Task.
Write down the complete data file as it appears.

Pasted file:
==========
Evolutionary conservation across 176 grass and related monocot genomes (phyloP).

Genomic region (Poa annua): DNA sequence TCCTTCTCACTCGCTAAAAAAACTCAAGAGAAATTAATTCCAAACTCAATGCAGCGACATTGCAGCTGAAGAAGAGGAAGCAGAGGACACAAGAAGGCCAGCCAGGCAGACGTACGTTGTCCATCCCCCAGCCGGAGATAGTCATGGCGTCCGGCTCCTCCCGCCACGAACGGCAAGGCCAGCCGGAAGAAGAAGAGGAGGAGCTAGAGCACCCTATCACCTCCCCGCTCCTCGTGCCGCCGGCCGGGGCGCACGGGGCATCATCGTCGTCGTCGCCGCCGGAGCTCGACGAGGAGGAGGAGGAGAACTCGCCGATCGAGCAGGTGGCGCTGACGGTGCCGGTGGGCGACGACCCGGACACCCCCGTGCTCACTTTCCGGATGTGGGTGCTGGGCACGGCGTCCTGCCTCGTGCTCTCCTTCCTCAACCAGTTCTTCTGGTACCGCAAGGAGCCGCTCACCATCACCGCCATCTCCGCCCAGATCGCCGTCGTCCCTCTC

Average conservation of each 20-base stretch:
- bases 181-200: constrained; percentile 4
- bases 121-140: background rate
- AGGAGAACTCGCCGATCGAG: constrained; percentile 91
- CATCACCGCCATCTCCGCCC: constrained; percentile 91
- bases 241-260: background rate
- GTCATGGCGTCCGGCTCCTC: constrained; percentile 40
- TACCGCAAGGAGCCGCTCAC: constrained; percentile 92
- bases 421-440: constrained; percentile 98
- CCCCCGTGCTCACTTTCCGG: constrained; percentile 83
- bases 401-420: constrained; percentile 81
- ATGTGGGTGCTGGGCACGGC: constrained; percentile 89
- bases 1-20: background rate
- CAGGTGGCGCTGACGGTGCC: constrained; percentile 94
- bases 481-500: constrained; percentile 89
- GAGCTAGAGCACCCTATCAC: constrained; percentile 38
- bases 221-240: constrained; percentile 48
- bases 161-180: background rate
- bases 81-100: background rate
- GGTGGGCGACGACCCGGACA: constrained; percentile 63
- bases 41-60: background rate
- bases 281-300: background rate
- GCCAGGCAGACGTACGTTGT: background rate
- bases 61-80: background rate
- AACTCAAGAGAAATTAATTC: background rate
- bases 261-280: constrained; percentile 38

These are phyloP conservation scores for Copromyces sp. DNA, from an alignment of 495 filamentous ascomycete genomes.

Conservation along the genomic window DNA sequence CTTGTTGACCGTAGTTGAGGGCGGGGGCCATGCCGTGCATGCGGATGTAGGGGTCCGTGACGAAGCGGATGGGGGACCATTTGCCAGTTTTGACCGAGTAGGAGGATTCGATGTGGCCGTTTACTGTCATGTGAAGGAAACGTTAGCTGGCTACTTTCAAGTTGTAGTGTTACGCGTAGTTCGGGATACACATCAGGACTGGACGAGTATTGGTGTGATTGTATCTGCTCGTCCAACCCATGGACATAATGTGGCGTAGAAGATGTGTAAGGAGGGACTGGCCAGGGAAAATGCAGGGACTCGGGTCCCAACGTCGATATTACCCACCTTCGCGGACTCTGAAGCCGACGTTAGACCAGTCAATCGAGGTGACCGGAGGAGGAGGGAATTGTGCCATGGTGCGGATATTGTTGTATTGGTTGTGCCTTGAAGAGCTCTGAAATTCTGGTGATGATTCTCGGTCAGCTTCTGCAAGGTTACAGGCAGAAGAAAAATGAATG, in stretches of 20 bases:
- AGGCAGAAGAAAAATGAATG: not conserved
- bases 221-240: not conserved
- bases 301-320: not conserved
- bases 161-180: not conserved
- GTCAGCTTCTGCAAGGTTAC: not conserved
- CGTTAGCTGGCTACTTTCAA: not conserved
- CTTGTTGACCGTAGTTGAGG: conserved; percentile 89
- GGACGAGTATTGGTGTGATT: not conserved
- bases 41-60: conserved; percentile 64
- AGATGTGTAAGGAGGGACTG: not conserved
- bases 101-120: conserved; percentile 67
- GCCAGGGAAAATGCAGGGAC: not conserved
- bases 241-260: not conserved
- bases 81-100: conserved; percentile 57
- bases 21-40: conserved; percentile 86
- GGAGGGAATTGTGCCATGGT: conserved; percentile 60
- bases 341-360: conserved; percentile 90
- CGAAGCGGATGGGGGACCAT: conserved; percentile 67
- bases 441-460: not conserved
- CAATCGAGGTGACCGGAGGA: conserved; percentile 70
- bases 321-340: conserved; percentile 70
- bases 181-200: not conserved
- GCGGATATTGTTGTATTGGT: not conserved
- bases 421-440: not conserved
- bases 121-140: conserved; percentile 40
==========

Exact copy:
Evolutionary conservation across 176 grass and related monocot genomes (phyloP).

Genomic region (Poa annua): DNA sequence TCCTTCTCACTCGCTAAAAAAACTCAAGAGAAATTAATTCCAAACTCAATGCAGCGACATTGCAGCTGAAGAAGAGGAAGCAGAGGACACAAGAAGGCCAGCCAGGCAGACGTACGTTGTCCATCCCCCAGCCGGAGATAGTCATGGCGTCCGGCTCCTCCCGCCACGAACGGCAAGGCCAGCCGGAAGAAGAAGAGGAGGAGCTAGAGCACCCTATCACCTCCCCGCTCCTCGTGCCGCCGGCCGGGGCGCACGGGGCATCATCGTCGTCGTCGCCGCCGGAGCTCGACGAGGAGGAGGAGGAGAACTCGCCGATCGAGCAGGTGGCGCTGACGGTGCCGGTGGGCGACGACCCGGACACCCCCGTGCTCACTTTCCGGATGTGGGTGCTGGGCACGGCGTCCTGCCTCGTGCTCTCCTTCCTCAACCAGTTCTTCTGGTACCGCAAGGAGCCGCTCACCATCACCGCCATCTCCGCCCAGATCGCCGTCGTCCCTCTC

Average conservation of each 20-base stretch:
- bases 181-200: constrained; percentile 4
- bases 121-140: background rate
- AGGAGAACTCGCCGATCGAG: constrained; percentile 91
- CATCACCGCCATCTCCGCCC: constrained; percentile 91
- bases 241-260: background rate
- GTCATGGCGTCCGGCTCCTC: constrained; percentile 40
- TACCGCAAGGAGCCGCTCAC: constrained; percentile 92
- bases 421-440: constrained; percentile 98
- CCCCCGTGCTCACTTTCCGG: constrained; percentile 83
- bases 401-420: constrained; percentile 81
- ATGTGGGTGCTGGGCACGGC: constrained; percentile 89
- bases 1-20: background rate
- CAGGTGGCGCTGACGGTGCC: constrained; percentile 94
- bases 481-500: constrained; percentile 89
- GAGCTAGAGCACCCTATCAC: constrained; percentile 38
- bases 221-240: constrained; percentile 48
- bases 161-180: background rate
- bases 81-100: background rate
- GGTGGGCGACGACCCGGACA: constrained; percentile 63
- bases 41-60: background rate
- bases 281-300: background rate
- GCCAGGCAGACGTACGTTGT: background rate
- bases 61-80: background rate
- AACTCAAGAGAAATTAATTC: background rate
- bases 261-280: constrained; percentile 38

These are phyloP conservation scores for Copromyces sp. DNA, from an alignment of 495 filamentous ascomycete genomes.

Conservation along the genomic window DNA sequence CTTGTTGACCGTAGTTGAGGGCGGGGGCCATGCCGTGCATGCGGATGTAGGGGTCCGTGACGAAGCGGATGGGGGACCATTTGCCAGTTTTGACCGAGTAGGAGGATTCGATGTGGCCGTTTACTGTCATGTGAAGGAAACGTTAGCTGGCTACTTTCAAGTTGTAGTGTTACGCGTAGTTCGGGATACACATCAGGACTGGACGAGTATTGGTGTGATTGTATCTGCTCGTCCAACCCATGGACATAATGTGGCGTAGAAGATGTGTAAGGAGGGACTGGCCAGGGAAAATGCAGGGACTCGGGTCCCAACGTCGATATTACCCACCTTCGCGGACTCTGAAGCCGACGTTAGACCAGTCAATCGAGGTGACCGGAGGAGGAGGGAATTGTGCCATGGTGCGGATATTGTTGTATTGGTTGTGCCTTGAAGAGCTCTGAAATTCTGGTGATGATTCTCGGTCAGCTTCTGCAAGGTTACAGGCAGAAGAAAAATGAATG, in stretches of 20 bases:
- AGGCAGAAGAAAAATGAATG: not conserved
- bases 221-240: not conserved
- bases 301-320: not conserved
- bases 161-180: not conserved
- GTCAGCTTCTGCAAGGTTAC: not conserved
- CGTTAGCTGGCTACTTTCAA: not conserved
- CTTGTTGACCGTAGTTGAGG: conserved; percentile 89
- GGACGAGTATTGGTGTGATT: not conserved
- bases 41-60: conserved; percentile 64
- AGATGTGTAAGGAGGGACTG: not conserved
- bases 101-120: conserved; percentile 67
- GCCAGGGAAAATGCAGGGAC: not conserved
- bases 241-260: not conserved
- bases 81-100: conserved; percentile 57
- bases 21-40: conserved; percentile 86
- GGAGGGAATTGTGCCATGGT: conserved; percentile 60
- bases 341-360: conserved; percentile 90
- CGAAGCGGATGGGGGACCAT: conserved; percentile 67
- bases 441-460: not conserved
- CAATCGAGGTGACCGGAGGA: conserved; percentile 70
- bases 321-340: conserved; percentile 70
- bases 181-200: not conserved
- GCGGATATTGTTGTATTGGT: not conserved
- bases 421-440: not conserved
- bases 121-140: conserved; percentile 40